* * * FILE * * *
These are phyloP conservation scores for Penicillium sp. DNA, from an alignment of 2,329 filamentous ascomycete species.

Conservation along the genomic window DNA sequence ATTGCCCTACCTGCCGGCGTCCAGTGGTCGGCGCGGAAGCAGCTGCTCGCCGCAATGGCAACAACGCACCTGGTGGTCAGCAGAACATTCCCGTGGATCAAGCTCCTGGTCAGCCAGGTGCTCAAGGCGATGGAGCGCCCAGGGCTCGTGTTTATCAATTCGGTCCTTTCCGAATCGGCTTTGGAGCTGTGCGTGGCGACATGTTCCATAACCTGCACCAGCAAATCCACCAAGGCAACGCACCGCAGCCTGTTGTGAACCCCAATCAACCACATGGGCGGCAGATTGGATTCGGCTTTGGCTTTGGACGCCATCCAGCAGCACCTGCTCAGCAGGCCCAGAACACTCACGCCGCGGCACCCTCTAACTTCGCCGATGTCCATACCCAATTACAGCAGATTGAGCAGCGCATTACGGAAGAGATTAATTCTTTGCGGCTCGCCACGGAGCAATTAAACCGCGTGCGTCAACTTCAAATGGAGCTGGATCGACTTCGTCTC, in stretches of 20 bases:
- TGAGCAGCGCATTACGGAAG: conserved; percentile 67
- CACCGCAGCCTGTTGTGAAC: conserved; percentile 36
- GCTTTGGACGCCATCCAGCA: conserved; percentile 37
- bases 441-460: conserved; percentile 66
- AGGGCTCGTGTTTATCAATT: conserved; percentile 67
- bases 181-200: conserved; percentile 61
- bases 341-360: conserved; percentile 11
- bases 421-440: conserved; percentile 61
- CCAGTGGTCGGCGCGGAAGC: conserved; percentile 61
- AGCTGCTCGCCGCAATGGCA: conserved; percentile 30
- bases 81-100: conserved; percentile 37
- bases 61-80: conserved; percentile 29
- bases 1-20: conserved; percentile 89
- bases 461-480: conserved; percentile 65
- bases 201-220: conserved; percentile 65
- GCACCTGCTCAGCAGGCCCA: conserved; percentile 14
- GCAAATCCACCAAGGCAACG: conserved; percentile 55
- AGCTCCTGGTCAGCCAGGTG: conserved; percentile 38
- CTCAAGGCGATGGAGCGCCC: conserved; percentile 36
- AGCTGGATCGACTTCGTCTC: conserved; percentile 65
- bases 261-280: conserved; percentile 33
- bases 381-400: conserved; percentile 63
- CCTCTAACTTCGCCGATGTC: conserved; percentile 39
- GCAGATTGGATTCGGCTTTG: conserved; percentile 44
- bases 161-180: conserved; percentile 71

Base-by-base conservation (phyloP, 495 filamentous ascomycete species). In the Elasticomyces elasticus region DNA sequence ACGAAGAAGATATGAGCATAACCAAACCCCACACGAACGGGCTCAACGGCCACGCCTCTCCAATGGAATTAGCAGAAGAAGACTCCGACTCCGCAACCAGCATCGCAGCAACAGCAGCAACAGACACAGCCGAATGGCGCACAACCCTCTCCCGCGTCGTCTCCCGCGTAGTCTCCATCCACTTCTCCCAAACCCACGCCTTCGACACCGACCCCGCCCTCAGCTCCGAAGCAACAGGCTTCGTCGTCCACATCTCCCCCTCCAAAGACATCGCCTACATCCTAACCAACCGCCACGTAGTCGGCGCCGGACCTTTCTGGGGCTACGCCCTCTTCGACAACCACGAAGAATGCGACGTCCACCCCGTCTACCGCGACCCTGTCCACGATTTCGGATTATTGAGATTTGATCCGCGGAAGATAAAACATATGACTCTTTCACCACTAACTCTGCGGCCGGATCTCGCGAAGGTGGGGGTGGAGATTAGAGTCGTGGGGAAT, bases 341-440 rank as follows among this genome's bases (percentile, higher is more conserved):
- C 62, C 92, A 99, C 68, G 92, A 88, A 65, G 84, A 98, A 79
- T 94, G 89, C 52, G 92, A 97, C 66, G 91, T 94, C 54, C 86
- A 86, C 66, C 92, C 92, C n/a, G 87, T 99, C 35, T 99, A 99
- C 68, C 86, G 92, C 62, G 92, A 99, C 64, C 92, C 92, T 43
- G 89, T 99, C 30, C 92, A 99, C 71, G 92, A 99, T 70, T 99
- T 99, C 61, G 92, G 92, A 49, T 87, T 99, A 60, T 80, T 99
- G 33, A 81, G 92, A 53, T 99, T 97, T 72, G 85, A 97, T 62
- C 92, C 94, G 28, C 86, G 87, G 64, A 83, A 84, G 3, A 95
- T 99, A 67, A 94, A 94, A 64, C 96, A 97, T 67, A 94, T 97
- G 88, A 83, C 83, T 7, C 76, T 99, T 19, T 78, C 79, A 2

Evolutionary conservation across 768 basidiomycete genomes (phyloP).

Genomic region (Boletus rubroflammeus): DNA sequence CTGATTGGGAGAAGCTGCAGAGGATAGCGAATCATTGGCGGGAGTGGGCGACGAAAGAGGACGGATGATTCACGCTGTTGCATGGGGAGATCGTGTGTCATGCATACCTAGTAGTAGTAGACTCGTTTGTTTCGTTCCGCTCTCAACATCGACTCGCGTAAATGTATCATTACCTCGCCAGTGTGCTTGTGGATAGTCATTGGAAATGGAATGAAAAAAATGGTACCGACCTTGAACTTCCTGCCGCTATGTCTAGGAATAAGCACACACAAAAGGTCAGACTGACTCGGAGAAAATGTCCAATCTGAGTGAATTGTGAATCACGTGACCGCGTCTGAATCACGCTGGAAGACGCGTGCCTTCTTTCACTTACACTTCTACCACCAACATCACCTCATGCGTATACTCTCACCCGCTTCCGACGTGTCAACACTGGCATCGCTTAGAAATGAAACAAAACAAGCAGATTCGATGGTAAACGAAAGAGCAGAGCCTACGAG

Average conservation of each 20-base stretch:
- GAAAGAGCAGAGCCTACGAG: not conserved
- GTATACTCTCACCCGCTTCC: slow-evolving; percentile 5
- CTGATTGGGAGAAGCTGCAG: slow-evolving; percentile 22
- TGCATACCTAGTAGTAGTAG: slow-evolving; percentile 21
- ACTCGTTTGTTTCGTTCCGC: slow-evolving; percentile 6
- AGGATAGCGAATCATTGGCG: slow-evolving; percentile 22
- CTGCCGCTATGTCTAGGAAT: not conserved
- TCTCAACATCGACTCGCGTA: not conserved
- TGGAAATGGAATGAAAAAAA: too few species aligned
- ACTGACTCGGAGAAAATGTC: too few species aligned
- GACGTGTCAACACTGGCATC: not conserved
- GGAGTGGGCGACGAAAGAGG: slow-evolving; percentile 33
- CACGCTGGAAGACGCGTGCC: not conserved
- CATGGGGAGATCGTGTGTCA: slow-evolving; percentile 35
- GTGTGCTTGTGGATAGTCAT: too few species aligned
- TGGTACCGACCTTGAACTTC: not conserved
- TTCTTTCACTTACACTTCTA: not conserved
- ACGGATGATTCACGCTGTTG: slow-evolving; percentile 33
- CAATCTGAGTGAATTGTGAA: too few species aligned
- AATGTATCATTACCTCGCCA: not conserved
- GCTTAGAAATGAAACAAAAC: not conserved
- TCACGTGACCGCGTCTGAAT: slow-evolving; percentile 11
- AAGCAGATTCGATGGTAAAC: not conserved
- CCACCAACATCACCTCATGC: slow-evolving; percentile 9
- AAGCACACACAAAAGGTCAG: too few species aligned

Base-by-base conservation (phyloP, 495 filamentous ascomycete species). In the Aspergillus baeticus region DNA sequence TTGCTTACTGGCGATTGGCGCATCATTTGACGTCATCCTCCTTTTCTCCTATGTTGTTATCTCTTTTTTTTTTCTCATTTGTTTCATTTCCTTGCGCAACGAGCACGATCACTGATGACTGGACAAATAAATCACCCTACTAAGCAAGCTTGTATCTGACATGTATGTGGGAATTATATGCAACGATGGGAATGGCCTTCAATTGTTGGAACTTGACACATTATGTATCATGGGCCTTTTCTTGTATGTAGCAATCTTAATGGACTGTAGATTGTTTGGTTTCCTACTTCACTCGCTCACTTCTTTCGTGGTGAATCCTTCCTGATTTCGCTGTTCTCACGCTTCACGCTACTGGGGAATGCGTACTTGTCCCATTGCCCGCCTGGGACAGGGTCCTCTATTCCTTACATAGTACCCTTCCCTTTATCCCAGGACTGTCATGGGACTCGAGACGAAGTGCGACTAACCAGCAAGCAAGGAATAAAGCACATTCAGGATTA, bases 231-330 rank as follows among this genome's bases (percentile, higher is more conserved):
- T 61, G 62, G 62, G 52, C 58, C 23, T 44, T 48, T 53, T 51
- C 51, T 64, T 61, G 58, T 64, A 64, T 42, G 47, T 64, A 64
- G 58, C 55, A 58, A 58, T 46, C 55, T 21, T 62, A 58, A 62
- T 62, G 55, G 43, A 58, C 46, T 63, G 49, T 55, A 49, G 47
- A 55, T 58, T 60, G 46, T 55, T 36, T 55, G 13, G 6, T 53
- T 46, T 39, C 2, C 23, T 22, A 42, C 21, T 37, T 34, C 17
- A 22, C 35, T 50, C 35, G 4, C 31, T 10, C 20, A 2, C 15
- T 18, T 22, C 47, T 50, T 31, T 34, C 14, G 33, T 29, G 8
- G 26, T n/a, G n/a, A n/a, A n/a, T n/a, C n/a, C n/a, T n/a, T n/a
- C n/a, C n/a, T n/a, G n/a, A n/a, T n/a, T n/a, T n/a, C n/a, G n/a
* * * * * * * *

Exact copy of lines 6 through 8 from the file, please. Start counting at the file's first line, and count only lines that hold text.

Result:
- bases 441-460: conserved; percentile 66
- AGGGCTCGTGTTTATCAATT: conserved; percentile 67
- bases 181-200: conserved; percentile 61